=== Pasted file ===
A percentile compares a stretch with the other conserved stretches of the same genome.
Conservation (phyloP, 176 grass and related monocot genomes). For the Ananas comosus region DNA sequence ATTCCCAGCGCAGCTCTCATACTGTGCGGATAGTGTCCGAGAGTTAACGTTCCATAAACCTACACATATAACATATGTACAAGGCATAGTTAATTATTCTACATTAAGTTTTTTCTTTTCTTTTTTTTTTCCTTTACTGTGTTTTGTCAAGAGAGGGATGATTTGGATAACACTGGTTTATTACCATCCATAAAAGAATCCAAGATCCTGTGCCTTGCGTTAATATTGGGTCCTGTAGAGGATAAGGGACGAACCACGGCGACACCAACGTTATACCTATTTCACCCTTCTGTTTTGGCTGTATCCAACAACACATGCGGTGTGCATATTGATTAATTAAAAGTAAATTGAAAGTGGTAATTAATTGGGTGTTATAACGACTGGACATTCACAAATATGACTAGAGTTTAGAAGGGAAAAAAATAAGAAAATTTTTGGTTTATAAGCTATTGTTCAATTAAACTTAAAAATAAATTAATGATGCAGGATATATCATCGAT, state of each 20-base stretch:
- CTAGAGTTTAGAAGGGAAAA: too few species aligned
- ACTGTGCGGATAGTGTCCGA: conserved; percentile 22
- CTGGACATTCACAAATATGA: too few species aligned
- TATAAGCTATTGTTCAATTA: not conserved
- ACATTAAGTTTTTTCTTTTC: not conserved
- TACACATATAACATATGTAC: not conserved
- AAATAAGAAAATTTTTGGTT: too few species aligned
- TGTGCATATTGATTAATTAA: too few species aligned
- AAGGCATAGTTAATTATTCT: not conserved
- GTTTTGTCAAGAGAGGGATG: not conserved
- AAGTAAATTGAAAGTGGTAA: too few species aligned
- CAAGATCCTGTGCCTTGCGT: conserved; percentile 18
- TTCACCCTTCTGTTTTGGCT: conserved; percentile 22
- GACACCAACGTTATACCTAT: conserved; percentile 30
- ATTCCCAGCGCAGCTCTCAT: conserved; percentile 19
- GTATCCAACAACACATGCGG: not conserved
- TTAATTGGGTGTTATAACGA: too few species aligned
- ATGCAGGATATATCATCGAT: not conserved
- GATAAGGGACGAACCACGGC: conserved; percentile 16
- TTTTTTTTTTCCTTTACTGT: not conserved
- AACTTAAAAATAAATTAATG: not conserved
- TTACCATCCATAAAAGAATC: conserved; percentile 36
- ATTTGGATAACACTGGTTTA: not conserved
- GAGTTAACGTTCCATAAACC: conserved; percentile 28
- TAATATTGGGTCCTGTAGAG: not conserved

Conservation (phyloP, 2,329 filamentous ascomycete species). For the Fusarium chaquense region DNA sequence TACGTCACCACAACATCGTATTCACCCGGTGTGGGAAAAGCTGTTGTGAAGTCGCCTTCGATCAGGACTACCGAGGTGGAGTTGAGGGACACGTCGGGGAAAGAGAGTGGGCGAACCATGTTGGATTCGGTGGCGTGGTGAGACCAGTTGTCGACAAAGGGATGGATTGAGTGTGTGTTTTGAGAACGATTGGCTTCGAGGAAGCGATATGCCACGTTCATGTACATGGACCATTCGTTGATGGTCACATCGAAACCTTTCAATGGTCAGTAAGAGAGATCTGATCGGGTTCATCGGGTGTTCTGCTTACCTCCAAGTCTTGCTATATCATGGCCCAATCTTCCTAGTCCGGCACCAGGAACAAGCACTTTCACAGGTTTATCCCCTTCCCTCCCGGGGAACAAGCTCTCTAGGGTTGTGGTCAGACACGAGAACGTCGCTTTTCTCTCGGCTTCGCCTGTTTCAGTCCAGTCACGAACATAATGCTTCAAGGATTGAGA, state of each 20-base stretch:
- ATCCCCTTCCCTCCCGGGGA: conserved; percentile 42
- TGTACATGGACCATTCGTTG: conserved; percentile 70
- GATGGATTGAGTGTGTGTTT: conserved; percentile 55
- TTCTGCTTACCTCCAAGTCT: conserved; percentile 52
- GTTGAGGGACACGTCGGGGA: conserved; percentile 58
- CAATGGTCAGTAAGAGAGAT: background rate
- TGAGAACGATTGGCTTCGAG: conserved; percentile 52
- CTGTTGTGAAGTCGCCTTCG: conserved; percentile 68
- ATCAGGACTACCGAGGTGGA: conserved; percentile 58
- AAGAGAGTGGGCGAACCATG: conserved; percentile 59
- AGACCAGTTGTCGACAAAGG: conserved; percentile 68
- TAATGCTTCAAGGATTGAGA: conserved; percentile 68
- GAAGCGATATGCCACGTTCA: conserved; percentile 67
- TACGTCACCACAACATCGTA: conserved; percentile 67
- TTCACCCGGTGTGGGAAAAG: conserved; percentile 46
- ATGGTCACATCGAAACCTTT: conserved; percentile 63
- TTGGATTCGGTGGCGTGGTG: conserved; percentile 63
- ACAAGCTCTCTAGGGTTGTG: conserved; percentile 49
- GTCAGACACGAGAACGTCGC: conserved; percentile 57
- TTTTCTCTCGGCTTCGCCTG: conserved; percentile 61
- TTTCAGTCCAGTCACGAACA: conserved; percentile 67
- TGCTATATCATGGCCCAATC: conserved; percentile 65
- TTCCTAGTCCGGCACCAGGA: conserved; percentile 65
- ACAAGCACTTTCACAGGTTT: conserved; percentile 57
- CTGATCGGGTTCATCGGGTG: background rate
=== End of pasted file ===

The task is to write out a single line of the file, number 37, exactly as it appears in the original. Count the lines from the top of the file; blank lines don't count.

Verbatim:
- ATCAGGACTACCGAGGTGGA: conserved; percentile 58